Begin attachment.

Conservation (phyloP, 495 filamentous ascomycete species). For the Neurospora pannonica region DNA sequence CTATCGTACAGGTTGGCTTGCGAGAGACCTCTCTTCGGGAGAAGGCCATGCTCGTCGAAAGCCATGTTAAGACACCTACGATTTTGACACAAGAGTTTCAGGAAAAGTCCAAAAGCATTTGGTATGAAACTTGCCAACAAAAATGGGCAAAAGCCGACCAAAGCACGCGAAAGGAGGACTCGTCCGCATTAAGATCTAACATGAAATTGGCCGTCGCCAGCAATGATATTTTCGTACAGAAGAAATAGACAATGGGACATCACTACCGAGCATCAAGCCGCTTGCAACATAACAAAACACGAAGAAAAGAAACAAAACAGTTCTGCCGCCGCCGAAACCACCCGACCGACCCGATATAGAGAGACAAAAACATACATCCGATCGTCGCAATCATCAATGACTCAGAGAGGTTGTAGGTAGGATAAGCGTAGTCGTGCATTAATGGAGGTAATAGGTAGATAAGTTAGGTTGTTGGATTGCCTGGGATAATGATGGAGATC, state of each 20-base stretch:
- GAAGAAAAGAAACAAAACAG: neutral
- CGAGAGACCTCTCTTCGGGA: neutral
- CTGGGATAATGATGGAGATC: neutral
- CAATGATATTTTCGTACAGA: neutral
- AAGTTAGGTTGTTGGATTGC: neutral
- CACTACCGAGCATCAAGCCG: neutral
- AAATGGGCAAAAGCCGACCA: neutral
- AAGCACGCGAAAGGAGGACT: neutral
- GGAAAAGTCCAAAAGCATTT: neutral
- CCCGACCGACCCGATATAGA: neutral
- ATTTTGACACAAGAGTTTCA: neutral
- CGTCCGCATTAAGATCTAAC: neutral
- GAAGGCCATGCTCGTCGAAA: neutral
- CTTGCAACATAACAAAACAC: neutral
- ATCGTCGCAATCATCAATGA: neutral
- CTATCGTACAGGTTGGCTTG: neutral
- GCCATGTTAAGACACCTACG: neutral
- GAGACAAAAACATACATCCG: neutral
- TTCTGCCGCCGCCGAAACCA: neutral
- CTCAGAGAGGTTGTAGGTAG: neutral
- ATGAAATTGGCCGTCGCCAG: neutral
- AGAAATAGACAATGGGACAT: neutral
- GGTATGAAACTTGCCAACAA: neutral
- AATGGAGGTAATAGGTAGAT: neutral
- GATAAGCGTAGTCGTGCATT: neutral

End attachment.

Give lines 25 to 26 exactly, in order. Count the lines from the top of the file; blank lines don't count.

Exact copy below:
- AATGGAGGTAATAGGTAGAT: neutral
- GATAAGCGTAGTCGTGCATT: neutral